“(6) The board of directors shall establish a local advisory committee and appoint its members. The composition of the committee must reflect sectoral and sub-regional interests within eastern Ontario or southwestern Ontario, as the case may be.
“(7) Within 90 days after the end of every fiscal year, each corporation shall give the minister an annual report on its affairs during the fiscal year, and the report must include the audited financial statements of the corporation.
Mr. Chair, I know we were trying to work out something that might be agreeable to both of us, but it just didn’t work out. We are insistent on the idea of having an independent board, and it’s modelled after the northern Ontario heritage fund. We understand that the northern heritage fund deals with more money than this one, but I think the principle is the same. I really do believe that this independence, if nothing else, at least in terms of political perception, is a model that is appealing to many of us. I think this was an important part of our debate on this, and I wanted to put it forth in this way. I know that the other motion might have gotten to what we want within a year, possibly, but we weren’t quite sure. This does it.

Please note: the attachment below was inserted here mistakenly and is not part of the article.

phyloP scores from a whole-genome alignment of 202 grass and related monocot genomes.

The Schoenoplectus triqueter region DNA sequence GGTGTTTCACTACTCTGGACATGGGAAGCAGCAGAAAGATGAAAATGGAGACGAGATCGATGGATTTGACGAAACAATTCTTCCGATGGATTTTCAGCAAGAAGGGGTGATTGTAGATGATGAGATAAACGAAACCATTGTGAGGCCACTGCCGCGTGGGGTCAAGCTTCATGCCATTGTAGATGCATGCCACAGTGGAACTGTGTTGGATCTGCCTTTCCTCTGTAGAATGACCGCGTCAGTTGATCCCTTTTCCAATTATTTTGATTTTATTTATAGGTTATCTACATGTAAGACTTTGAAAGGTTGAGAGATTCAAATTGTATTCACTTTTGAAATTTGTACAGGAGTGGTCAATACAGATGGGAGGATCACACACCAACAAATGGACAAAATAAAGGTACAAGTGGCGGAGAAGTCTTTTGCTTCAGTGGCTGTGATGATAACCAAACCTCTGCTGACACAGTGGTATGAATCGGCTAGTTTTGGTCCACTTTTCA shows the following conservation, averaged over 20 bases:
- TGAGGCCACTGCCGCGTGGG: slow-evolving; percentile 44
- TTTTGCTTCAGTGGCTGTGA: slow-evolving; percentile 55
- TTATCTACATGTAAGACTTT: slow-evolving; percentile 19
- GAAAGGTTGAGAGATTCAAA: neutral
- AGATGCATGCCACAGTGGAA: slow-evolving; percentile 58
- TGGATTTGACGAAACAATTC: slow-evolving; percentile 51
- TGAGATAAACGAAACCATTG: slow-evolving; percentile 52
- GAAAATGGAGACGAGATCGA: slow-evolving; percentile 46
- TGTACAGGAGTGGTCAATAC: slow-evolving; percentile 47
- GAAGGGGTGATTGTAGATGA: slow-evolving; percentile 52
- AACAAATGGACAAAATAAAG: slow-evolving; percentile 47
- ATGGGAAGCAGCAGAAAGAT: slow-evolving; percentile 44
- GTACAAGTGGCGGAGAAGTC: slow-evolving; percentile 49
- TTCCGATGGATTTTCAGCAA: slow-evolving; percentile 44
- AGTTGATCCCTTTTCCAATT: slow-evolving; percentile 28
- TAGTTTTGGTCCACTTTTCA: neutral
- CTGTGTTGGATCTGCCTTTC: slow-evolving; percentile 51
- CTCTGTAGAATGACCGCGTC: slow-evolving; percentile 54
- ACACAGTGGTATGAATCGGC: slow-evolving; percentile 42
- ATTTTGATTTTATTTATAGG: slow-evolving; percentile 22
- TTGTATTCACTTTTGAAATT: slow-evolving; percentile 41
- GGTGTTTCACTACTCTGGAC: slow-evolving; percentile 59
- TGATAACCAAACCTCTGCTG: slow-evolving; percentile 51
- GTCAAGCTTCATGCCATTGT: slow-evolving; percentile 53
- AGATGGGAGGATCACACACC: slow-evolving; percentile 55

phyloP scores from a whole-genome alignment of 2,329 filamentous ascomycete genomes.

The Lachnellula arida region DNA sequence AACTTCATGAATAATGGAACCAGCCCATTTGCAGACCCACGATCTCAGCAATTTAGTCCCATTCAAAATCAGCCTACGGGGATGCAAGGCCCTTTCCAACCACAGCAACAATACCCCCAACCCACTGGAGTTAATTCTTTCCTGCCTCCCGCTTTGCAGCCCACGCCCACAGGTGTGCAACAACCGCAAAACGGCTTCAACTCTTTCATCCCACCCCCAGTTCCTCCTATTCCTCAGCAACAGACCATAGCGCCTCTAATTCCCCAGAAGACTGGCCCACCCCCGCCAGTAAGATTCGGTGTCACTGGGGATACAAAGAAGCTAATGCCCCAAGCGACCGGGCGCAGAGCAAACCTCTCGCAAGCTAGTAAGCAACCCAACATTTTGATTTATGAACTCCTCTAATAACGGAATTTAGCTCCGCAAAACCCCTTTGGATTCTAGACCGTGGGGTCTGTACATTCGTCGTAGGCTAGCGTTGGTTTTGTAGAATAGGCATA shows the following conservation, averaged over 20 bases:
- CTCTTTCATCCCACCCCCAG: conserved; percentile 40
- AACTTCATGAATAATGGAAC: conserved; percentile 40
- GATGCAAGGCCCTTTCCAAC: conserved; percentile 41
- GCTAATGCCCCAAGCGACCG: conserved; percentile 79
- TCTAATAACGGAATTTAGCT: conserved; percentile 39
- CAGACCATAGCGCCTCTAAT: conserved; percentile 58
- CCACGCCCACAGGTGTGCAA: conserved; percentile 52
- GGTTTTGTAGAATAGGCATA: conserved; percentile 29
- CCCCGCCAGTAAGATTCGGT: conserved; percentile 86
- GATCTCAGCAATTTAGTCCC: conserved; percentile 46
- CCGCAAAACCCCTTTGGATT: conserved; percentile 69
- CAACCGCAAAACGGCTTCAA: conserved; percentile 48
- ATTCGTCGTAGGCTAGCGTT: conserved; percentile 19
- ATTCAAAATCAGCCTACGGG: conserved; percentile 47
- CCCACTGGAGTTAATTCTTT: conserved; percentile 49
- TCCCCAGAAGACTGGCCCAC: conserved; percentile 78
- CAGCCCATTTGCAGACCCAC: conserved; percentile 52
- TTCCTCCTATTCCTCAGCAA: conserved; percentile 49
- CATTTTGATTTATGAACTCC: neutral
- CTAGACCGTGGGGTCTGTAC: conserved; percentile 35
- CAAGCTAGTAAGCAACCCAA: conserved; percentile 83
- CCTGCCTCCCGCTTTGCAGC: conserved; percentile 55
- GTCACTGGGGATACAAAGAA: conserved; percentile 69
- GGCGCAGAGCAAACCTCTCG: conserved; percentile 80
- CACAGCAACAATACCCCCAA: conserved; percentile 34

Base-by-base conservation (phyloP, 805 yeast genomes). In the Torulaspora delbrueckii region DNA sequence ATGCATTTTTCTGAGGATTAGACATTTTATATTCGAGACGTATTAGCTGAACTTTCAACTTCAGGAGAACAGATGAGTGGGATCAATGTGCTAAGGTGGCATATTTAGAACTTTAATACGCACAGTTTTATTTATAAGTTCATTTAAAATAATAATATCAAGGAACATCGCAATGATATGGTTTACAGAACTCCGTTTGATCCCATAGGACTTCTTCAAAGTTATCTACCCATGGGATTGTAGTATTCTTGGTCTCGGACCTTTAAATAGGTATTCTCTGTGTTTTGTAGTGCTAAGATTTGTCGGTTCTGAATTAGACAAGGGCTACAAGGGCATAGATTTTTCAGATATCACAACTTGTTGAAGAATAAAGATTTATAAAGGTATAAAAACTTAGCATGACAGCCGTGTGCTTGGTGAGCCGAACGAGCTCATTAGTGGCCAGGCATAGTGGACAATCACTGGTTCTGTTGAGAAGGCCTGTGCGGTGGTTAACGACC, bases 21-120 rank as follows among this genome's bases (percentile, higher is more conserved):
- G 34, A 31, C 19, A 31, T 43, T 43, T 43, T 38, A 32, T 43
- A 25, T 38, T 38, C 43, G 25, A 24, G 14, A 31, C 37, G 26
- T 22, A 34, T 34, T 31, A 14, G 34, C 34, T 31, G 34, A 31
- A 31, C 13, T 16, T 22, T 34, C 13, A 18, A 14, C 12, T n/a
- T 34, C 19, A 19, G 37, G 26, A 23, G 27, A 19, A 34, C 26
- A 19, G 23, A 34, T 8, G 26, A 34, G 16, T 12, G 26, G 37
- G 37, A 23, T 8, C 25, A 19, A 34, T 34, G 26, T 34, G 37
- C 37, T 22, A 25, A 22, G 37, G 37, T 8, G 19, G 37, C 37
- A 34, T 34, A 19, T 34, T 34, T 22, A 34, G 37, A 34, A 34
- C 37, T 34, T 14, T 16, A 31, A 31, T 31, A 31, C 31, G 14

Mrs. Donna H. Cansfield: We have an existing process that’s in place that has been third party-reviewed by KPMG that has identified that, in fact, this fund is working and working very well and has been quite successful. The idea of modelling it on a $100-million fund similar to the northern heritage, when this is a $20-million fund, speaks to me yet again of another agency and another set of bureaucracies, and that is going to take money away from the fund because there are not separate dollars set aside. The idea here is to put the money into the programs as quickly as possible. They’re applicant-driven.